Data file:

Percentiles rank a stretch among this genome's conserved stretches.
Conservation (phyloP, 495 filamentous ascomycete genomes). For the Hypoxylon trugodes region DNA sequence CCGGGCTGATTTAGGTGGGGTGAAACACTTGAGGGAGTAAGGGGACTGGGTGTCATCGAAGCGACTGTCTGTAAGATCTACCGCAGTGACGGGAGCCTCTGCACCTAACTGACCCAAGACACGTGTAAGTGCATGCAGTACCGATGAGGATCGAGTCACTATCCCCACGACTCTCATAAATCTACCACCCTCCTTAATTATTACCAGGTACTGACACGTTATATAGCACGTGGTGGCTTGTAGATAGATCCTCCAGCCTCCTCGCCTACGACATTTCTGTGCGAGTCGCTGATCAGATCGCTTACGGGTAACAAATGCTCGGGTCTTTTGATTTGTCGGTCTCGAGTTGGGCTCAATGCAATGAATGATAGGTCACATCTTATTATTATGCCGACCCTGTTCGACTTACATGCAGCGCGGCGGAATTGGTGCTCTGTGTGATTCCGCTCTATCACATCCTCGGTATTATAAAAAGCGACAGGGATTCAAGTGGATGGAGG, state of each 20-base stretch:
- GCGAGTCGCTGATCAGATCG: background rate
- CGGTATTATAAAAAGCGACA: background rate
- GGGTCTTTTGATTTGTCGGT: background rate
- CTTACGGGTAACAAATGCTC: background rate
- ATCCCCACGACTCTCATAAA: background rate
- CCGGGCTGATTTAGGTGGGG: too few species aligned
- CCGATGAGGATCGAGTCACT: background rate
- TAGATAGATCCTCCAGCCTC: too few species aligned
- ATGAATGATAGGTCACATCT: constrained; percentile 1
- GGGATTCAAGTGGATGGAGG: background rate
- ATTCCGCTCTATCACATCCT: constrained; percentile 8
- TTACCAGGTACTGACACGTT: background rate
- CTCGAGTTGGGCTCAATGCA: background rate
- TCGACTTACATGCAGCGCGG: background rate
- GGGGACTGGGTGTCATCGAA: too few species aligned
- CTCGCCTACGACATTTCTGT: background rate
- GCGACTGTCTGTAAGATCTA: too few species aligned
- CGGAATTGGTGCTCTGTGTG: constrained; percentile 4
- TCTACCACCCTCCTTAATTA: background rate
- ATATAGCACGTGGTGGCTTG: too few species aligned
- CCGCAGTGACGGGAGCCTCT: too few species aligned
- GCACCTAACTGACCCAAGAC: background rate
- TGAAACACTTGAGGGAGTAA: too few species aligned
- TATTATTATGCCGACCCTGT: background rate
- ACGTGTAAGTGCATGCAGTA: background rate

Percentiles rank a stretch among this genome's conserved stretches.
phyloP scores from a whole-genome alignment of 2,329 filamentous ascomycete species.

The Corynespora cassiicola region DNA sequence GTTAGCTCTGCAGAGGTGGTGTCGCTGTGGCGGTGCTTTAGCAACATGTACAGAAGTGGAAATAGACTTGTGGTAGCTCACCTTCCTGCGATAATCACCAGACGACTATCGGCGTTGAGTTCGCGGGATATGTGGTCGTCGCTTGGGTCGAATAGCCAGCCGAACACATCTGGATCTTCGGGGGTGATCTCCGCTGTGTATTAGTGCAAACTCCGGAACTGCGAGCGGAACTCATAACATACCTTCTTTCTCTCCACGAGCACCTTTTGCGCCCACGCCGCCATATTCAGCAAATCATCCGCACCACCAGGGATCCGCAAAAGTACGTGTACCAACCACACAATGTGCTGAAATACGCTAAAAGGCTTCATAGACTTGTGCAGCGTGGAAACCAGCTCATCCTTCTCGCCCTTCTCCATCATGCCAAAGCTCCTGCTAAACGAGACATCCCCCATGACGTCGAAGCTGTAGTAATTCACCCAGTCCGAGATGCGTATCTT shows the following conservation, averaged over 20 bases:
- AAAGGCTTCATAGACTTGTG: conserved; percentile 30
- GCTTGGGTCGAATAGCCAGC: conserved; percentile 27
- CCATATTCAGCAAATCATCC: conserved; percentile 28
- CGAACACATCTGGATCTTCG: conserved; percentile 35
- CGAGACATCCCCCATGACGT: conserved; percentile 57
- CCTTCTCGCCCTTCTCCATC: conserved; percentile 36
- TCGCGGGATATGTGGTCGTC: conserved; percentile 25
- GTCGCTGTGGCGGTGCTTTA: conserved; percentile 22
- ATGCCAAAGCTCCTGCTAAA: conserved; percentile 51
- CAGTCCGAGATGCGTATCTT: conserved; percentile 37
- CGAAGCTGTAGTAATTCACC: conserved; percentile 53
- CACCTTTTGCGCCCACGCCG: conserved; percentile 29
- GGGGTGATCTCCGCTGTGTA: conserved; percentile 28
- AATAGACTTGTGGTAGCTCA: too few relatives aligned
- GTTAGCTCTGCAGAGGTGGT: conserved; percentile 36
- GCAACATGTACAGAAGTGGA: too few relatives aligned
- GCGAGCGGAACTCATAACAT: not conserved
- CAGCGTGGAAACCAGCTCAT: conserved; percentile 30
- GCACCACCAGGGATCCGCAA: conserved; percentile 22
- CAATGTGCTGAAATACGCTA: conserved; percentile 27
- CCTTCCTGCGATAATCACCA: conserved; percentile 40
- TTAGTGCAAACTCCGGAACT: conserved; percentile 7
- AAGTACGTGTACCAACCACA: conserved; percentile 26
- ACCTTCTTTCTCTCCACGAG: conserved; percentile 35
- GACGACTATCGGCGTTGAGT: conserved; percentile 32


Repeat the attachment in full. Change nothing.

Percentiles rank a stretch among this genome's conserved stretches.
Conservation (phyloP, 495 filamentous ascomycete genomes). For the Hypoxylon trugodes region DNA sequence CCGGGCTGATTTAGGTGGGGTGAAACACTTGAGGGAGTAAGGGGACTGGGTGTCATCGAAGCGACTGTCTGTAAGATCTACCGCAGTGACGGGAGCCTCTGCACCTAACTGACCCAAGACACGTGTAAGTGCATGCAGTACCGATGAGGATCGAGTCACTATCCCCACGACTCTCATAAATCTACCACCCTCCTTAATTATTACCAGGTACTGACACGTTATATAGCACGTGGTGGCTTGTAGATAGATCCTCCAGCCTCCTCGCCTACGACATTTCTGTGCGAGTCGCTGATCAGATCGCTTACGGGTAACAAATGCTCGGGTCTTTTGATTTGTCGGTCTCGAGTTGGGCTCAATGCAATGAATGATAGGTCACATCTTATTATTATGCCGACCCTGTTCGACTTACATGCAGCGCGGCGGAATTGGTGCTCTGTGTGATTCCGCTCTATCACATCCTCGGTATTATAAAAAGCGACAGGGATTCAAGTGGATGGAGG, state of each 20-base stretch:
- GCGAGTCGCTGATCAGATCG: background rate
- CGGTATTATAAAAAGCGACA: background rate
- GGGTCTTTTGATTTGTCGGT: background rate
- CTTACGGGTAACAAATGCTC: background rate
- ATCCCCACGACTCTCATAAA: background rate
- CCGGGCTGATTTAGGTGGGG: too few species aligned
- CCGATGAGGATCGAGTCACT: background rate
- TAGATAGATCCTCCAGCCTC: too few species aligned
- ATGAATGATAGGTCACATCT: constrained; percentile 1
- GGGATTCAAGTGGATGGAGG: background rate
- ATTCCGCTCTATCACATCCT: constrained; percentile 8
- TTACCAGGTACTGACACGTT: background rate
- CTCGAGTTGGGCTCAATGCA: background rate
- TCGACTTACATGCAGCGCGG: background rate
- GGGGACTGGGTGTCATCGAA: too few species aligned
- CTCGCCTACGACATTTCTGT: background rate
- GCGACTGTCTGTAAGATCTA: too few species aligned
- CGGAATTGGTGCTCTGTGTG: constrained; percentile 4
- TCTACCACCCTCCTTAATTA: background rate
- ATATAGCACGTGGTGGCTTG: too few species aligned
- CCGCAGTGACGGGAGCCTCT: too few species aligned
- GCACCTAACTGACCCAAGAC: background rate
- TGAAACACTTGAGGGAGTAA: too few species aligned
- TATTATTATGCCGACCCTGT: background rate
- ACGTGTAAGTGCATGCAGTA: background rate

Percentiles rank a stretch among this genome's conserved stretches.
phyloP scores from a whole-genome alignment of 2,329 filamentous ascomycete species.

The Corynespora cassiicola region DNA sequence GTTAGCTCTGCAGAGGTGGTGTCGCTGTGGCGGTGCTTTAGCAACATGTACAGAAGTGGAAATAGACTTGTGGTAGCTCACCTTCCTGCGATAATCACCAGACGACTATCGGCGTTGAGTTCGCGGGATATGTGGTCGTCGCTTGGGTCGAATAGCCAGCCGAACACATCTGGATCTTCGGGGGTGATCTCCGCTGTGTATTAGTGCAAACTCCGGAACTGCGAGCGGAACTCATAACATACCTTCTTTCTCTCCACGAGCACCTTTTGCGCCCACGCCGCCATATTCAGCAAATCATCCGCACCACCAGGGATCCGCAAAAGTACGTGTACCAACCACACAATGTGCTGAAATACGCTAAAAGGCTTCATAGACTTGTGCAGCGTGGAAACCAGCTCATCCTTCTCGCCCTTCTCCATCATGCCAAAGCTCCTGCTAAACGAGACATCCCCCATGACGTCGAAGCTGTAGTAATTCACCCAGTCCGAGATGCGTATCTT shows the following conservation, averaged over 20 bases:
- AAAGGCTTCATAGACTTGTG: conserved; percentile 30
- GCTTGGGTCGAATAGCCAGC: conserved; percentile 27
- CCATATTCAGCAAATCATCC: conserved; percentile 28
- CGAACACATCTGGATCTTCG: conserved; percentile 35
- CGAGACATCCCCCATGACGT: conserved; percentile 57
- CCTTCTCGCCCTTCTCCATC: conserved; percentile 36
- TCGCGGGATATGTGGTCGTC: conserved; percentile 25
- GTCGCTGTGGCGGTGCTTTA: conserved; percentile 22
- ATGCCAAAGCTCCTGCTAAA: conserved; percentile 51
- CAGTCCGAGATGCGTATCTT: conserved; percentile 37
- CGAAGCTGTAGTAATTCACC: conserved; percentile 53
- CACCTTTTGCGCCCACGCCG: conserved; percentile 29
- GGGGTGATCTCCGCTGTGTA: conserved; percentile 28
- AATAGACTTGTGGTAGCTCA: too few relatives aligned
- GTTAGCTCTGCAGAGGTGGT: conserved; percentile 36
- GCAACATGTACAGAAGTGGA: too few relatives aligned
- GCGAGCGGAACTCATAACAT: not conserved
- CAGCGTGGAAACCAGCTCAT: conserved; percentile 30
- GCACCACCAGGGATCCGCAA: conserved; percentile 22
- CAATGTGCTGAAATACGCTA: conserved; percentile 27
- CCTTCCTGCGATAATCACCA: conserved; percentile 40
- TTAGTGCAAACTCCGGAACT: conserved; percentile 7
- AAGTACGTGTACCAACCACA: conserved; percentile 26
- ACCTTCTTTCTCTCCACGAG: conserved; percentile 35
- GACGACTATCGGCGTTGAGT: conserved; percentile 32